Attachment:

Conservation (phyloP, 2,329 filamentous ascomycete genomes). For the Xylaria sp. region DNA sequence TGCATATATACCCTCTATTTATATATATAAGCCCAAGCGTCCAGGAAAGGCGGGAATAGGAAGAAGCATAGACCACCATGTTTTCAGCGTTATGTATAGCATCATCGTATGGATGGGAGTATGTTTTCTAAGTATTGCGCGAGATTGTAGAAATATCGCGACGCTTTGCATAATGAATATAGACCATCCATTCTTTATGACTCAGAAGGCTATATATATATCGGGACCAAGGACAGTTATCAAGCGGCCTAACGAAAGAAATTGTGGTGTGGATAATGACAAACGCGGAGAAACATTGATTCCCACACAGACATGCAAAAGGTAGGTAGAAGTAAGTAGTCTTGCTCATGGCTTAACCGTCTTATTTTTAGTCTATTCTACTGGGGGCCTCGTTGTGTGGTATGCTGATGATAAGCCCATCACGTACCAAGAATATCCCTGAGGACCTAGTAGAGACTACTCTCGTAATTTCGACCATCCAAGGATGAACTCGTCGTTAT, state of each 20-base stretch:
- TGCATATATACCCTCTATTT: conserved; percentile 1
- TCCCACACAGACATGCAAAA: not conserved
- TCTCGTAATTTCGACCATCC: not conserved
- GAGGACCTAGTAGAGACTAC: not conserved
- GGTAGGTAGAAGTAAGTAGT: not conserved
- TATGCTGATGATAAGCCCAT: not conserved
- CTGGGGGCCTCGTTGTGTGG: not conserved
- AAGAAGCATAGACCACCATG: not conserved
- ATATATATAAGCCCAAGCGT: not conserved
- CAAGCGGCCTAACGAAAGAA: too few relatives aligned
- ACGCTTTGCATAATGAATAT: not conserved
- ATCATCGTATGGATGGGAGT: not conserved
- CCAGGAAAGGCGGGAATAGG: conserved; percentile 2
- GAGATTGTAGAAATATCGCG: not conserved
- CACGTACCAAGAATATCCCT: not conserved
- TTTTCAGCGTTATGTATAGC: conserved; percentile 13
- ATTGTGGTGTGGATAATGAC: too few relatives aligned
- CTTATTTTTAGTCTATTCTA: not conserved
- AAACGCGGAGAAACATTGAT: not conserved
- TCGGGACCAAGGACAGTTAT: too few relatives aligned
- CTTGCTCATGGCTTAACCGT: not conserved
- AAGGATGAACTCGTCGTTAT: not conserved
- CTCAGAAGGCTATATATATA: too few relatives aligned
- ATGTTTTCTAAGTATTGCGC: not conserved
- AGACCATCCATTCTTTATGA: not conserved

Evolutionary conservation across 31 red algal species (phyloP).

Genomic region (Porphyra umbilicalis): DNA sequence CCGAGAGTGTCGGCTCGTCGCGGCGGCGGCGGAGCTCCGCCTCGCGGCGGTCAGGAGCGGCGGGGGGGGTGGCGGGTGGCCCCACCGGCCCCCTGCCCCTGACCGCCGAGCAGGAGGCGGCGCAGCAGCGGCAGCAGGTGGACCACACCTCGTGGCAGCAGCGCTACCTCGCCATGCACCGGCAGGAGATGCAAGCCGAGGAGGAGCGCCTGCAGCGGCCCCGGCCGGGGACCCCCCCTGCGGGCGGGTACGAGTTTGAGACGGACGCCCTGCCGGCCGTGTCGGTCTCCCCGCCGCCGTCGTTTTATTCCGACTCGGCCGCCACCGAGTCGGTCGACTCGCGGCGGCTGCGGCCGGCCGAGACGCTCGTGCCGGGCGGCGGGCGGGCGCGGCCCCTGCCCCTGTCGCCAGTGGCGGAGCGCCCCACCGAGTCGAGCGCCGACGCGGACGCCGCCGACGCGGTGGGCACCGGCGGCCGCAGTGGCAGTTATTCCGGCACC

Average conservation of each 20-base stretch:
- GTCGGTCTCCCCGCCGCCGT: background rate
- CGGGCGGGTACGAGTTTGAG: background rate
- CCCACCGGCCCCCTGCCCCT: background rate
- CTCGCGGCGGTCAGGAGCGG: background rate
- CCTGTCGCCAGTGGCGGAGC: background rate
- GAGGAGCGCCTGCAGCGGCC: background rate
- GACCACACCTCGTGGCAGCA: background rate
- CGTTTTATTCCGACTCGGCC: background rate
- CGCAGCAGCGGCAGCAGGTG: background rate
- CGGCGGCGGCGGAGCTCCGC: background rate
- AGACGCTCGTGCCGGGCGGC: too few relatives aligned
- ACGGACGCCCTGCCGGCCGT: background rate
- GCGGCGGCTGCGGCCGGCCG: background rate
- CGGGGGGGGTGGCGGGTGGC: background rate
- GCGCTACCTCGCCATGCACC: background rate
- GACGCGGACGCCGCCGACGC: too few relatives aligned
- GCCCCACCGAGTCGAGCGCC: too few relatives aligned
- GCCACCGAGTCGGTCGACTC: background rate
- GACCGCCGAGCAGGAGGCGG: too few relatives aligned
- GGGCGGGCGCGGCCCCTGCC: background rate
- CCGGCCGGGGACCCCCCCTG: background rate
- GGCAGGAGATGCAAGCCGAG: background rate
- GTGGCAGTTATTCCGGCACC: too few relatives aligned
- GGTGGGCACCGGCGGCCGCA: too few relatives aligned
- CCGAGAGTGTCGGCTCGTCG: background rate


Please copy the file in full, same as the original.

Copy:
Conservation (phyloP, 2,329 filamentous ascomycete genomes). For the Xylaria sp. region DNA sequence TGCATATATACCCTCTATTTATATATATAAGCCCAAGCGTCCAGGAAAGGCGGGAATAGGAAGAAGCATAGACCACCATGTTTTCAGCGTTATGTATAGCATCATCGTATGGATGGGAGTATGTTTTCTAAGTATTGCGCGAGATTGTAGAAATATCGCGACGCTTTGCATAATGAATATAGACCATCCATTCTTTATGACTCAGAAGGCTATATATATATCGGGACCAAGGACAGTTATCAAGCGGCCTAACGAAAGAAATTGTGGTGTGGATAATGACAAACGCGGAGAAACATTGATTCCCACACAGACATGCAAAAGGTAGGTAGAAGTAAGTAGTCTTGCTCATGGCTTAACCGTCTTATTTTTAGTCTATTCTACTGGGGGCCTCGTTGTGTGGTATGCTGATGATAAGCCCATCACGTACCAAGAATATCCCTGAGGACCTAGTAGAGACTACTCTCGTAATTTCGACCATCCAAGGATGAACTCGTCGTTAT, state of each 20-base stretch:
- TGCATATATACCCTCTATTT: conserved; percentile 1
- TCCCACACAGACATGCAAAA: not conserved
- TCTCGTAATTTCGACCATCC: not conserved
- GAGGACCTAGTAGAGACTAC: not conserved
- GGTAGGTAGAAGTAAGTAGT: not conserved
- TATGCTGATGATAAGCCCAT: not conserved
- CTGGGGGCCTCGTTGTGTGG: not conserved
- AAGAAGCATAGACCACCATG: not conserved
- ATATATATAAGCCCAAGCGT: not conserved
- CAAGCGGCCTAACGAAAGAA: too few relatives aligned
- ACGCTTTGCATAATGAATAT: not conserved
- ATCATCGTATGGATGGGAGT: not conserved
- CCAGGAAAGGCGGGAATAGG: conserved; percentile 2
- GAGATTGTAGAAATATCGCG: not conserved
- CACGTACCAAGAATATCCCT: not conserved
- TTTTCAGCGTTATGTATAGC: conserved; percentile 13
- ATTGTGGTGTGGATAATGAC: too few relatives aligned
- CTTATTTTTAGTCTATTCTA: not conserved
- AAACGCGGAGAAACATTGAT: not conserved
- TCGGGACCAAGGACAGTTAT: too few relatives aligned
- CTTGCTCATGGCTTAACCGT: not conserved
- AAGGATGAACTCGTCGTTAT: not conserved
- CTCAGAAGGCTATATATATA: too few relatives aligned
- ATGTTTTCTAAGTATTGCGC: not conserved
- AGACCATCCATTCTTTATGA: not conserved

Evolutionary conservation across 31 red algal species (phyloP).

Genomic region (Porphyra umbilicalis): DNA sequence CCGAGAGTGTCGGCTCGTCGCGGCGGCGGCGGAGCTCCGCCTCGCGGCGGTCAGGAGCGGCGGGGGGGGTGGCGGGTGGCCCCACCGGCCCCCTGCCCCTGACCGCCGAGCAGGAGGCGGCGCAGCAGCGGCAGCAGGTGGACCACACCTCGTGGCAGCAGCGCTACCTCGCCATGCACCGGCAGGAGATGCAAGCCGAGGAGGAGCGCCTGCAGCGGCCCCGGCCGGGGACCCCCCCTGCGGGCGGGTACGAGTTTGAGACGGACGCCCTGCCGGCCGTGTCGGTCTCCCCGCCGCCGTCGTTTTATTCCGACTCGGCCGCCACCGAGTCGGTCGACTCGCGGCGGCTGCGGCCGGCCGAGACGCTCGTGCCGGGCGGCGGGCGGGCGCGGCCCCTGCCCCTGTCGCCAGTGGCGGAGCGCCCCACCGAGTCGAGCGCCGACGCGGACGCCGCCGACGCGGTGGGCACCGGCGGCCGCAGTGGCAGTTATTCCGGCACC

Average conservation of each 20-base stretch:
- GTCGGTCTCCCCGCCGCCGT: background rate
- CGGGCGGGTACGAGTTTGAG: background rate
- CCCACCGGCCCCCTGCCCCT: background rate
- CTCGCGGCGGTCAGGAGCGG: background rate
- CCTGTCGCCAGTGGCGGAGC: background rate
- GAGGAGCGCCTGCAGCGGCC: background rate
- GACCACACCTCGTGGCAGCA: background rate
- CGTTTTATTCCGACTCGGCC: background rate
- CGCAGCAGCGGCAGCAGGTG: background rate
- CGGCGGCGGCGGAGCTCCGC: background rate
- AGACGCTCGTGCCGGGCGGC: too few relatives aligned
- ACGGACGCCCTGCCGGCCGT: background rate
- GCGGCGGCTGCGGCCGGCCG: background rate
- CGGGGGGGGTGGCGGGTGGC: background rate
- GCGCTACCTCGCCATGCACC: background rate
- GACGCGGACGCCGCCGACGC: too few relatives aligned
- GCCCCACCGAGTCGAGCGCC: too few relatives aligned
- GCCACCGAGTCGGTCGACTC: background rate
- GACCGCCGAGCAGGAGGCGG: too few relatives aligned
- GGGCGGGCGCGGCCCCTGCC: background rate
- CCGGCCGGGGACCCCCCCTG: background rate
- GGCAGGAGATGCAAGCCGAG: background rate
- GTGGCAGTTATTCCGGCACC: too few relatives aligned
- GGTGGGCACCGGCGGCCGCA: too few relatives aligned
- CCGAGAGTGTCGGCTCGTCG: background rate